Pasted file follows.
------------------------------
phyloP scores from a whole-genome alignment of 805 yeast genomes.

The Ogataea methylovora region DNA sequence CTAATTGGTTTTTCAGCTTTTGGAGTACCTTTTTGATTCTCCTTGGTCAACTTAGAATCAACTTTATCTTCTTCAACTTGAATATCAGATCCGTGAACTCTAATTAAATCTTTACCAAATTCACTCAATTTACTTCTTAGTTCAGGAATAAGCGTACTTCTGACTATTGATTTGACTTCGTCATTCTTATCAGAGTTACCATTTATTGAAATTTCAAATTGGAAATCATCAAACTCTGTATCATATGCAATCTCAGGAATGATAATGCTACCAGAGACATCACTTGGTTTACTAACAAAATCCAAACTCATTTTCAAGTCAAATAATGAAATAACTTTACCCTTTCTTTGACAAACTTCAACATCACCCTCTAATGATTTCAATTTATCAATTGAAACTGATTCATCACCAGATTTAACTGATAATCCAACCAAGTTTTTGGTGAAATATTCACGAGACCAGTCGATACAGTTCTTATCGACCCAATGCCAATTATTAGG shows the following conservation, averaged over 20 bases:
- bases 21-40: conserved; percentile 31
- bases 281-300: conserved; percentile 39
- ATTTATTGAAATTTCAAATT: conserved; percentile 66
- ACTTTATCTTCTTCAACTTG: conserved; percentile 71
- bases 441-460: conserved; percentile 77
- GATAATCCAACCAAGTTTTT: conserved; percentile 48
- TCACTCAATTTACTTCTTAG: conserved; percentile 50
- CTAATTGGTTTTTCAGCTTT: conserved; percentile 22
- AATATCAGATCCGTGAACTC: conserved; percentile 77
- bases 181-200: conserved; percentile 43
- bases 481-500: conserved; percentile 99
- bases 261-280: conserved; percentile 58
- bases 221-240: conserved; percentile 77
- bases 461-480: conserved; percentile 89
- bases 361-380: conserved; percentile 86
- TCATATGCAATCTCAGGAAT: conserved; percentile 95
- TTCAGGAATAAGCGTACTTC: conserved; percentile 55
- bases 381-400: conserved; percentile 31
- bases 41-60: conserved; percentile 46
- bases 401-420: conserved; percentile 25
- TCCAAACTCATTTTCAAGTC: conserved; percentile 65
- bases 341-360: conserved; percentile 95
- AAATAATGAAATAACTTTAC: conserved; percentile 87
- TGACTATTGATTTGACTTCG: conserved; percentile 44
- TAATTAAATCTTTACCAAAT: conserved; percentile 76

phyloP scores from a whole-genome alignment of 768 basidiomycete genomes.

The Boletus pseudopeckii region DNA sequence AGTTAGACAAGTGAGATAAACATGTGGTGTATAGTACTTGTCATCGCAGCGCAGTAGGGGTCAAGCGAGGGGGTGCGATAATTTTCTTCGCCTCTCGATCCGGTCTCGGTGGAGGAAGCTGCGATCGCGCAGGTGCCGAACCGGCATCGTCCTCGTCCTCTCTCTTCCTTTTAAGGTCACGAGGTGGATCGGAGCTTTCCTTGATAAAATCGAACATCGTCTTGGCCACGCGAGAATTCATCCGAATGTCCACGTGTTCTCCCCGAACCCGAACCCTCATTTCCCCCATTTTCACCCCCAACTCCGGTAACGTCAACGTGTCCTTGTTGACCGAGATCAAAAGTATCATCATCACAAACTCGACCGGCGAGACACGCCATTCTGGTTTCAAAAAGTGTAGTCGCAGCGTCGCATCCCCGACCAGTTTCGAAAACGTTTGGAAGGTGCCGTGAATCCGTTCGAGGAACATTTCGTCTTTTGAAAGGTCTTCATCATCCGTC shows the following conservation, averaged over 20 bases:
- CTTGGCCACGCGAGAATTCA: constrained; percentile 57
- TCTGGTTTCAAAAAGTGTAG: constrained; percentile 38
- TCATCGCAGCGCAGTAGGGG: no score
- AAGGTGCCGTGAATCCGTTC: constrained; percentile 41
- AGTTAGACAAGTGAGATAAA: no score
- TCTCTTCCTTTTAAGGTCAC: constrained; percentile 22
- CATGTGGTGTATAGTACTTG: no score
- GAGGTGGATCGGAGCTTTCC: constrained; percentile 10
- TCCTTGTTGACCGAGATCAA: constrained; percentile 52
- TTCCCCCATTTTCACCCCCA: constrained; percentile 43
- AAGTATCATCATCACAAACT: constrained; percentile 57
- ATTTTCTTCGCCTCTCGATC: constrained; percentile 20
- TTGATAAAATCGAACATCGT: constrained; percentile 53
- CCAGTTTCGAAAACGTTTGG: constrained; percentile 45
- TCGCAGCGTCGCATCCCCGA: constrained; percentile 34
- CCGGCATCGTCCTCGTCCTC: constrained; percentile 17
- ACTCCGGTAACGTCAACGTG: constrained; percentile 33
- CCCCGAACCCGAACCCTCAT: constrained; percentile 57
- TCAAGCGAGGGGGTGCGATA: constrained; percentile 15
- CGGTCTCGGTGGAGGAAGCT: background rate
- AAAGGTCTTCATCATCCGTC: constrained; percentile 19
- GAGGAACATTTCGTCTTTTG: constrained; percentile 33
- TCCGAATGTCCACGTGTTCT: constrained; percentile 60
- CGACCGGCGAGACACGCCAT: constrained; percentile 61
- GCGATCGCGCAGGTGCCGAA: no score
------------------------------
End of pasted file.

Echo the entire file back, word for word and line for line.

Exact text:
phyloP scores from a whole-genome alignment of 805 yeast genomes.

The Ogataea methylovora region DNA sequence CTAATTGGTTTTTCAGCTTTTGGAGTACCTTTTTGATTCTCCTTGGTCAACTTAGAATCAACTTTATCTTCTTCAACTTGAATATCAGATCCGTGAACTCTAATTAAATCTTTACCAAATTCACTCAATTTACTTCTTAGTTCAGGAATAAGCGTACTTCTGACTATTGATTTGACTTCGTCATTCTTATCAGAGTTACCATTTATTGAAATTTCAAATTGGAAATCATCAAACTCTGTATCATATGCAATCTCAGGAATGATAATGCTACCAGAGACATCACTTGGTTTACTAACAAAATCCAAACTCATTTTCAAGTCAAATAATGAAATAACTTTACCCTTTCTTTGACAAACTTCAACATCACCCTCTAATGATTTCAATTTATCAATTGAAACTGATTCATCACCAGATTTAACTGATAATCCAACCAAGTTTTTGGTGAAATATTCACGAGACCAGTCGATACAGTTCTTATCGACCCAATGCCAATTATTAGG shows the following conservation, averaged over 20 bases:
- bases 21-40: conserved; percentile 31
- bases 281-300: conserved; percentile 39
- ATTTATTGAAATTTCAAATT: conserved; percentile 66
- ACTTTATCTTCTTCAACTTG: conserved; percentile 71
- bases 441-460: conserved; percentile 77
- GATAATCCAACCAAGTTTTT: conserved; percentile 48
- TCACTCAATTTACTTCTTAG: conserved; percentile 50
- CTAATTGGTTTTTCAGCTTT: conserved; percentile 22
- AATATCAGATCCGTGAACTC: conserved; percentile 77
- bases 181-200: conserved; percentile 43
- bases 481-500: conserved; percentile 99
- bases 261-280: conserved; percentile 58
- bases 221-240: conserved; percentile 77
- bases 461-480: conserved; percentile 89
- bases 361-380: conserved; percentile 86
- TCATATGCAATCTCAGGAAT: conserved; percentile 95
- TTCAGGAATAAGCGTACTTC: conserved; percentile 55
- bases 381-400: conserved; percentile 31
- bases 41-60: conserved; percentile 46
- bases 401-420: conserved; percentile 25
- TCCAAACTCATTTTCAAGTC: conserved; percentile 65
- bases 341-360: conserved; percentile 95
- AAATAATGAAATAACTTTAC: conserved; percentile 87
- TGACTATTGATTTGACTTCG: conserved; percentile 44
- TAATTAAATCTTTACCAAAT: conserved; percentile 76

phyloP scores from a whole-genome alignment of 768 basidiomycete genomes.

The Boletus pseudopeckii region DNA sequence AGTTAGACAAGTGAGATAAACATGTGGTGTATAGTACTTGTCATCGCAGCGCAGTAGGGGTCAAGCGAGGGGGTGCGATAATTTTCTTCGCCTCTCGATCCGGTCTCGGTGGAGGAAGCTGCGATCGCGCAGGTGCCGAACCGGCATCGTCCTCGTCCTCTCTCTTCCTTTTAAGGTCACGAGGTGGATCGGAGCTTTCCTTGATAAAATCGAACATCGTCTTGGCCACGCGAGAATTCATCCGAATGTCCACGTGTTCTCCCCGAACCCGAACCCTCATTTCCCCCATTTTCACCCCCAACTCCGGTAACGTCAACGTGTCCTTGTTGACCGAGATCAAAAGTATCATCATCACAAACTCGACCGGCGAGACACGCCATTCTGGTTTCAAAAAGTGTAGTCGCAGCGTCGCATCCCCGACCAGTTTCGAAAACGTTTGGAAGGTGCCGTGAATCCGTTCGAGGAACATTTCGTCTTTTGAAAGGTCTTCATCATCCGTC shows the following conservation, averaged over 20 bases:
- CTTGGCCACGCGAGAATTCA: constrained; percentile 57
- TCTGGTTTCAAAAAGTGTAG: constrained; percentile 38
- TCATCGCAGCGCAGTAGGGG: no score
- AAGGTGCCGTGAATCCGTTC: constrained; percentile 41
- AGTTAGACAAGTGAGATAAA: no score
- TCTCTTCCTTTTAAGGTCAC: constrained; percentile 22
- CATGTGGTGTATAGTACTTG: no score
- GAGGTGGATCGGAGCTTTCC: constrained; percentile 10
- TCCTTGTTGACCGAGATCAA: constrained; percentile 52
- TTCCCCCATTTTCACCCCCA: constrained; percentile 43
- AAGTATCATCATCACAAACT: constrained; percentile 57
- ATTTTCTTCGCCTCTCGATC: constrained; percentile 20
- TTGATAAAATCGAACATCGT: constrained; percentile 53
- CCAGTTTCGAAAACGTTTGG: constrained; percentile 45
- TCGCAGCGTCGCATCCCCGA: constrained; percentile 34
- CCGGCATCGTCCTCGTCCTC: constrained; percentile 17
- ACTCCGGTAACGTCAACGTG: constrained; percentile 33
- CCCCGAACCCGAACCCTCAT: constrained; percentile 57
- TCAAGCGAGGGGGTGCGATA: constrained; percentile 15
- CGGTCTCGGTGGAGGAAGCT: background rate
- AAAGGTCTTCATCATCCGTC: constrained; percentile 19
- GAGGAACATTTCGTCTTTTG: constrained; percentile 33
- TCCGAATGTCCACGTGTTCT: constrained; percentile 60
- CGACCGGCGAGACACGCCAT: constrained; percentile 61
- GCGATCGCGCAGGTGCCGAA: no score